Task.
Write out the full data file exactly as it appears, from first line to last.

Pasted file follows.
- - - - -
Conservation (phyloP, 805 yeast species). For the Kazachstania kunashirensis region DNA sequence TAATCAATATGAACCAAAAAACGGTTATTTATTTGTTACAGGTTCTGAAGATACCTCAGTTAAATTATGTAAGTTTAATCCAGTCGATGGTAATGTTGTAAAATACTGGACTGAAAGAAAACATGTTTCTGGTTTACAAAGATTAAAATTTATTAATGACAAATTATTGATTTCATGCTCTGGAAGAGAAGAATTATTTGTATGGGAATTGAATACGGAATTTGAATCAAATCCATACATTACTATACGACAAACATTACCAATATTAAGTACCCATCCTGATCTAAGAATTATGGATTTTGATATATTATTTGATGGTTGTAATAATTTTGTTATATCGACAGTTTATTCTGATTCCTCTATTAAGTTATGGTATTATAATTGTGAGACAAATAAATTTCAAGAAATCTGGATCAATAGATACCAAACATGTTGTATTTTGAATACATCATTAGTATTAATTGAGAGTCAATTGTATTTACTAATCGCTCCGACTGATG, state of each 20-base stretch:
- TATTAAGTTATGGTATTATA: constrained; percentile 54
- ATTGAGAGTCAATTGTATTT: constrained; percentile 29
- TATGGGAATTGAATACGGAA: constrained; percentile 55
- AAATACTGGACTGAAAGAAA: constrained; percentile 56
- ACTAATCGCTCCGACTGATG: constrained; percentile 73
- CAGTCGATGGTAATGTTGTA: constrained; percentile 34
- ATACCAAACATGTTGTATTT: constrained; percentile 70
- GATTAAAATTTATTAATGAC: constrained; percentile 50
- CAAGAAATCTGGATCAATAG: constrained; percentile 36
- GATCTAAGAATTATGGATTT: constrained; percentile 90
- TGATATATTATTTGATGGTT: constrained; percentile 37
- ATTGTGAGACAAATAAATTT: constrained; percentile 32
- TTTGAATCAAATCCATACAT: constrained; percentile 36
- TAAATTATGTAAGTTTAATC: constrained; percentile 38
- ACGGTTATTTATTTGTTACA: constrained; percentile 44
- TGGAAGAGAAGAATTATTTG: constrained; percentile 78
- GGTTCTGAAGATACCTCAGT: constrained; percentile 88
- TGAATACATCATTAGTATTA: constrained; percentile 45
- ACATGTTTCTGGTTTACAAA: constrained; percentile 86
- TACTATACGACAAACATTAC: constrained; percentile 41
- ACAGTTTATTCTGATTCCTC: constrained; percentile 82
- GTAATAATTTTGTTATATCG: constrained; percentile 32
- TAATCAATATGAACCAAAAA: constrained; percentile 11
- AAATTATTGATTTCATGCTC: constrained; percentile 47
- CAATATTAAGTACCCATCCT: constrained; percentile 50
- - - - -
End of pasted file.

Conservation (phyloP, 805 yeast species). For the Kazachstania kunashirensis region DNA sequence TAATCAATATGAACCAAAAAACGGTTATTTATTTGTTACAGGTTCTGAAGATACCTCAGTTAAATTATGTAAGTTTAATCCAGTCGATGGTAATGTTGTAAAATACTGGACTGAAAGAAAACATGTTTCTGGTTTACAAAGATTAAAATTTATTAATGACAAATTATTGATTTCATGCTCTGGAAGAGAAGAATTATTTGTATGGGAATTGAATACGGAATTTGAATCAAATCCATACATTACTATACGACAAACATTACCAATATTAAGTACCCATCCTGATCTAAGAATTATGGATTTTGATATATTATTTGATGGTTGTAATAATTTTGTTATATCGACAGTTTATTCTGATTCCTCTATTAAGTTATGGTATTATAATTGTGAGACAAATAAATTTCAAGAAATCTGGATCAATAGATACCAAACATGTTGTATTTTGAATACATCATTAGTATTAATTGAGAGTCAATTGTATTTACTAATCGCTCCGACTGATG, state of each 20-base stretch:
- TATTAAGTTATGGTATTATA: constrained; percentile 54
- ATTGAGAGTCAATTGTATTT: constrained; percentile 29
- TATGGGAATTGAATACGGAA: constrained; percentile 55
- AAATACTGGACTGAAAGAAA: constrained; percentile 56
- ACTAATCGCTCCGACTGATG: constrained; percentile 73
- CAGTCGATGGTAATGTTGTA: constrained; percentile 34
- ATACCAAACATGTTGTATTT: constrained; percentile 70
- GATTAAAATTTATTAATGAC: constrained; percentile 50
- CAAGAAATCTGGATCAATAG: constrained; percentile 36
- GATCTAAGAATTATGGATTT: constrained; percentile 90
- TGATATATTATTTGATGGTT: constrained; percentile 37
- ATTGTGAGACAAATAAATTT: constrained; percentile 32
- TTTGAATCAAATCCATACAT: constrained; percentile 36
- TAAATTATGTAAGTTTAATC: constrained; percentile 38
- ACGGTTATTTATTTGTTACA: constrained; percentile 44
- TGGAAGAGAAGAATTATTTG: constrained; percentile 78
- GGTTCTGAAGATACCTCAGT: constrained; percentile 88
- TGAATACATCATTAGTATTA: constrained; percentile 45
- ACATGTTTCTGGTTTACAAA: constrained; percentile 86
- TACTATACGACAAACATTAC: constrained; percentile 41
- ACAGTTTATTCTGATTCCTC: constrained; percentile 82
- GTAATAATTTTGTTATATCG: constrained; percentile 32
- TAATCAATATGAACCAAAAA: constrained; percentile 11
- AAATTATTGATTTCATGCTC: constrained; percentile 47
- CAATATTAAGTACCCATCCT: constrained; percentile 50